Movements by troops from The People's Republic of China along the Kashmir Border State of Ladakh in the late 1950's brought world attention to the isolated area for perhaps the first time in its history.
Movements by troops from The People's Republic of China along the Kashmir Border State of Ladakh in the late 1950's brought world attention to the isolated area for perhaps the first time in its history. Geographically Ladakh was separated from India and communications into the area were restricted. The people of Ladakh had been left to lead a life of their own.
In nineteen fifty nine it was revealed that Chinese forces had seized part of Ladakh and had constructed a road across the occupied territory to connect Sinkiang with Tibet. An Indian reconnaissance patrol was attacked by Chinese troops and suffered casualties. In reply to Indian protests the People;s Republic of China claimed that the area in dispute was Chinese territory and refused to withdraw its forces. Further border conflict broke out in 1962 when Chinese troops forced the evacuation of Key Indian Military posts guarding the Karakoram Pass. In November 1962 the Chinese announced a unilateral ceasefire. However, the border dispute was to continue for several years before it was finally settled.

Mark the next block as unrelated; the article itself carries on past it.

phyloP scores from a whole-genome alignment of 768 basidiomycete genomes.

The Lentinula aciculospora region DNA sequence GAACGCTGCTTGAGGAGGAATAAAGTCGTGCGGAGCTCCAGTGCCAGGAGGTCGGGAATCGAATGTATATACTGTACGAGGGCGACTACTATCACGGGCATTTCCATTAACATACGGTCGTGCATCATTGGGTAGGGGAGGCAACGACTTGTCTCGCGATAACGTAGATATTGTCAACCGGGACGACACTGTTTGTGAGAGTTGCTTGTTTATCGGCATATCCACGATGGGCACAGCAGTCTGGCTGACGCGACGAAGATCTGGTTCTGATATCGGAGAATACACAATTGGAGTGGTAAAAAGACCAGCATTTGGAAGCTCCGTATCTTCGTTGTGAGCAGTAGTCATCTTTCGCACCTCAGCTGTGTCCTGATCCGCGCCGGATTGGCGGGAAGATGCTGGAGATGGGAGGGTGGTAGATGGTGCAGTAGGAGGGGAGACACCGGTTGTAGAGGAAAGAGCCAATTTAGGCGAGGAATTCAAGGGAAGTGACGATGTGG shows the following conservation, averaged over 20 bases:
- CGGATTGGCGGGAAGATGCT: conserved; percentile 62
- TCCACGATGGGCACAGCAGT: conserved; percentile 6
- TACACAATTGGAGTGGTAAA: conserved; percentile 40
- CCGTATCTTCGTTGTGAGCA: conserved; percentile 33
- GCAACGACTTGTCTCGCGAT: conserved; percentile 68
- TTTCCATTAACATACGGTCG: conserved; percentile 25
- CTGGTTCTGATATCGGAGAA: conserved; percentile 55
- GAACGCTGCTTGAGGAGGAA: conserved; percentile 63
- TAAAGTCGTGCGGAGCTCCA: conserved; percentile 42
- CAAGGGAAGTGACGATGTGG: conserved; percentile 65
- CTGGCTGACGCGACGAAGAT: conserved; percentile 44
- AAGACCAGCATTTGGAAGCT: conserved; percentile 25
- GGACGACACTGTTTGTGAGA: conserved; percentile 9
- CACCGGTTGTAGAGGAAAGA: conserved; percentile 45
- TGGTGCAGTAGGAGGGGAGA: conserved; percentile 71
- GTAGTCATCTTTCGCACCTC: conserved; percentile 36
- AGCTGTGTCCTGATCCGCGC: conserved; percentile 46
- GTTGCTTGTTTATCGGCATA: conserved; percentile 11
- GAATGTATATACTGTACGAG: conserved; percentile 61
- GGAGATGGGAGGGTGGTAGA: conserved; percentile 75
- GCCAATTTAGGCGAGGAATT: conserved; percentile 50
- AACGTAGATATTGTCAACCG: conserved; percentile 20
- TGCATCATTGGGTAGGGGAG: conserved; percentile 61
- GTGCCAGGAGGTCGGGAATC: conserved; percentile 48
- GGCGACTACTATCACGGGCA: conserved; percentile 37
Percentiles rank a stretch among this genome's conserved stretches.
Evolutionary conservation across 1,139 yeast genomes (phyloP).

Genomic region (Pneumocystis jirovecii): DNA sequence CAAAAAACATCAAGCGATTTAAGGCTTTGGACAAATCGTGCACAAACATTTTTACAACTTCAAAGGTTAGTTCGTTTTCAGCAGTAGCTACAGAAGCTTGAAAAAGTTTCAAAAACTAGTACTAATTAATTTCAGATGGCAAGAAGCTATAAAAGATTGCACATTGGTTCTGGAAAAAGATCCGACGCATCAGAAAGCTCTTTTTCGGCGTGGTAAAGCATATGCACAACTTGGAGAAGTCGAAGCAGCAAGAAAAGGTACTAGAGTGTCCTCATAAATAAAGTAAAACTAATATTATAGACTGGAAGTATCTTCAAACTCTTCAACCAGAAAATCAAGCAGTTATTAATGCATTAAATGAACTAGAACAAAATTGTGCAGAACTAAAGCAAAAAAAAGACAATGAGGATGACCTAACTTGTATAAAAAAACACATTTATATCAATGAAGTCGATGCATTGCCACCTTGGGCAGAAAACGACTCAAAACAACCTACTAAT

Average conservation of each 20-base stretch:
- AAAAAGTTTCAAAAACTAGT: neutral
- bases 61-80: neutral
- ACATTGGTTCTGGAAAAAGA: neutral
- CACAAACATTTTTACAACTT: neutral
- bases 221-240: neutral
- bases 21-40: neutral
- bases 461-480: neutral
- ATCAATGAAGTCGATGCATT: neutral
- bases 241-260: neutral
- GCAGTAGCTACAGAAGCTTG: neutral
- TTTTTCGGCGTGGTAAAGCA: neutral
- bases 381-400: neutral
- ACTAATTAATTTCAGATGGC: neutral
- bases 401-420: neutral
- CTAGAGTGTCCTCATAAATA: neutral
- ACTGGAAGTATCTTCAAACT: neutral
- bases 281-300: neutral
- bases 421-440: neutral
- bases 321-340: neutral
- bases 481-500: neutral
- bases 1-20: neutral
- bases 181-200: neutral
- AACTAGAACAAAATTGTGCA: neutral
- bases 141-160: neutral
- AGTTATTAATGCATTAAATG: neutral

The presence of the Chinese in part of Ladakh has prompted the Indian Government to accelerate plans for adequate communications to be introduced. Roads have now been constructed and many of the major towns now know what it is like to have a piped water supply. The people of Ladakh have accepted the intrusion of the modern facilities but have not allowed them to interfere with their traditional and primitive way of life.